Aces on Bridge — Daily Columns

The Aces on Bridge: Thursday, July 9th, 2020


Shantanu RastogiJuly 23rd, 2020 at 11:32 am

Hello Mr Wolff

You are correct this swindle should pay off most of the times. The only clue for west is east’s inability to bid 2 hearts which he should be regularly doing with 3 card support and some values.

Best regards

Shantanu Rastogi

Iain ClimieJuly 23rd, 2020 at 11:33 am

Hi Bobby,

3N is a very poor contract even with South holding a maximum with a 5 card suit. I know vulnerable games are essential at IMPs but even then North’s hand is hardly appealing, although CQ10 and/or the S10 instead of the S4 would make it worth the push. Would you have raised to 2N opposite (I assume) a 12-14 rebid with North’s hand at IMPs? At pairs I’m certainly passing.



bobbywolffJuly 23rd, 2020 at 12:03 pm

Hi Shantanu,

Yes, your evidence of “no raise from partner” is valid, particularly so if the opener tends to open all reasonably balanced hands of 15+ with 1NT.

However, sometimes a partner will take a view or perhaps suddenly get conservative, thus passing and then causing the defense to become unsure of normal inferences.

However, there is something blatant about the fall of the jack of hearts from declarer, which seems to cry out, “come on, I’m ripe for the slaughter”!

No doubt, a brilliant falsecard, especially if it is done in tempo or perhaps even a beat faster.
BTW, speaking of that, it does show the huge advantage of declarer, from the get go, totally into the hand, even before playing to the first trick.

Perhaps it is even worth mentioning gain coming for the declarer as early as partner laying down his hand, suit by suit, which might enable declarer to be ready to play a faster jack of hearts.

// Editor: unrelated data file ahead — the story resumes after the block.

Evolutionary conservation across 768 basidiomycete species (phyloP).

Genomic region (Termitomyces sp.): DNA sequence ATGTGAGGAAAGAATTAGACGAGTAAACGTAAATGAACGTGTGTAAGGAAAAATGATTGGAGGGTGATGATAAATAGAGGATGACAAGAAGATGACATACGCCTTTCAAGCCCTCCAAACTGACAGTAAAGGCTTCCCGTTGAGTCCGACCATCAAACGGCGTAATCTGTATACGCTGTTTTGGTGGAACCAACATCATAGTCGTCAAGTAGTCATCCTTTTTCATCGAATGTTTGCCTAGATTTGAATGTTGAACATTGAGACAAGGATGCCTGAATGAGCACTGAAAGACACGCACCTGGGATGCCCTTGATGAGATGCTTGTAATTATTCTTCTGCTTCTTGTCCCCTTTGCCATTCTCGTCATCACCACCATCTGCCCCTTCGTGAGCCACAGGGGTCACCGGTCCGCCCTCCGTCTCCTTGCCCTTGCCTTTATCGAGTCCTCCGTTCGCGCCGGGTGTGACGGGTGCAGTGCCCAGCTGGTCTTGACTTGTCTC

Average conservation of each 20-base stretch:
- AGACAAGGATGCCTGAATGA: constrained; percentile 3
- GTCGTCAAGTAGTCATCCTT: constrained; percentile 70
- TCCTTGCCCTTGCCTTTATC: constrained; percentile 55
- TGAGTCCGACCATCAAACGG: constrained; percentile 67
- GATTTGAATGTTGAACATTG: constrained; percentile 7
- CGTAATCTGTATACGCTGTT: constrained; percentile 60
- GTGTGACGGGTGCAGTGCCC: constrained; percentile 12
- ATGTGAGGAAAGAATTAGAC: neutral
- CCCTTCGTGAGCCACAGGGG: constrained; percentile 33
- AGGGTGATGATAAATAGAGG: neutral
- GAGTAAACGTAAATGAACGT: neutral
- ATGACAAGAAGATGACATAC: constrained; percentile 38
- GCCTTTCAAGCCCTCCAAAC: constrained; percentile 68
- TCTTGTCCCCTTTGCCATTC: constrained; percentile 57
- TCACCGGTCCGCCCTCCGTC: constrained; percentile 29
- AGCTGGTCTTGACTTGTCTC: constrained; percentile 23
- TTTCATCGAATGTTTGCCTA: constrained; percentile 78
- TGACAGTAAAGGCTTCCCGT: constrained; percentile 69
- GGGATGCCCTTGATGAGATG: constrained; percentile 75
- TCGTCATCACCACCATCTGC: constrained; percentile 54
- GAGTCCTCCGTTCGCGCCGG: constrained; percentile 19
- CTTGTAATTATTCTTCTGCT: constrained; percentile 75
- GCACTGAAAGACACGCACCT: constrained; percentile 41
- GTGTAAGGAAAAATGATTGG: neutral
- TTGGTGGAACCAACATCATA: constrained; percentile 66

bobbywolffJuly 23rd, 2020 at 12:21 pm

Hi Iain,

I definitely agree that North should have passed 1NT, if for no other reason, than to make a fiercer effort to go plus by playing a seven trick contract rather than an eight.

Yes, I would also pass as North, his 1NT rebid at IMPs or rubber bridge as well, unless our opponents, while playing for money, are not up to snuff (but care needs to be taken to not divulge, in the manner of the Hideous Hog, such disrespect).

Better to pocket profits and at the same time, allowing the opponents to not feel bad, which in turn may encourage, from their perspective, the next encounter.

Keep in mind, gloating tends to eat into green.

bruce karlsonJuly 23rd, 2020 at 6:10 pm

What should partner attempt to convey on the K lead. Count or attitude?

bobbywolffJuly 23rd, 2020 at 11:30 pm

Hi Bruce,

Unfortunately, I believe attitude would be the majority answer, meaning the four, not the nine from East. Of course that would be consistent with upside down count, but trying to figure out what method is best will become like trying to find a needle in a haystack.

However, even while playing normal count signals and then playing the nine, would, at least my guess, cause the opening leader to still continue hearts, thinking that his partner forgot what they were playing as more likely since the appearance of the jack is just too loud a noise for West to overcome..

Sort of kidding, but if forced to bet, that thought, would likely come to pass more often than not (IMO). What do you think?

Bruce KarlsinJuly 24th, 2020 at 10:09 am

I try to figure out what partner needs to know and play accordingly. With a garnish that I likely lack 3 from the auction, think I would play the 4 using standard count. Then, insofar as S “denied” 4S, the shift should be easy…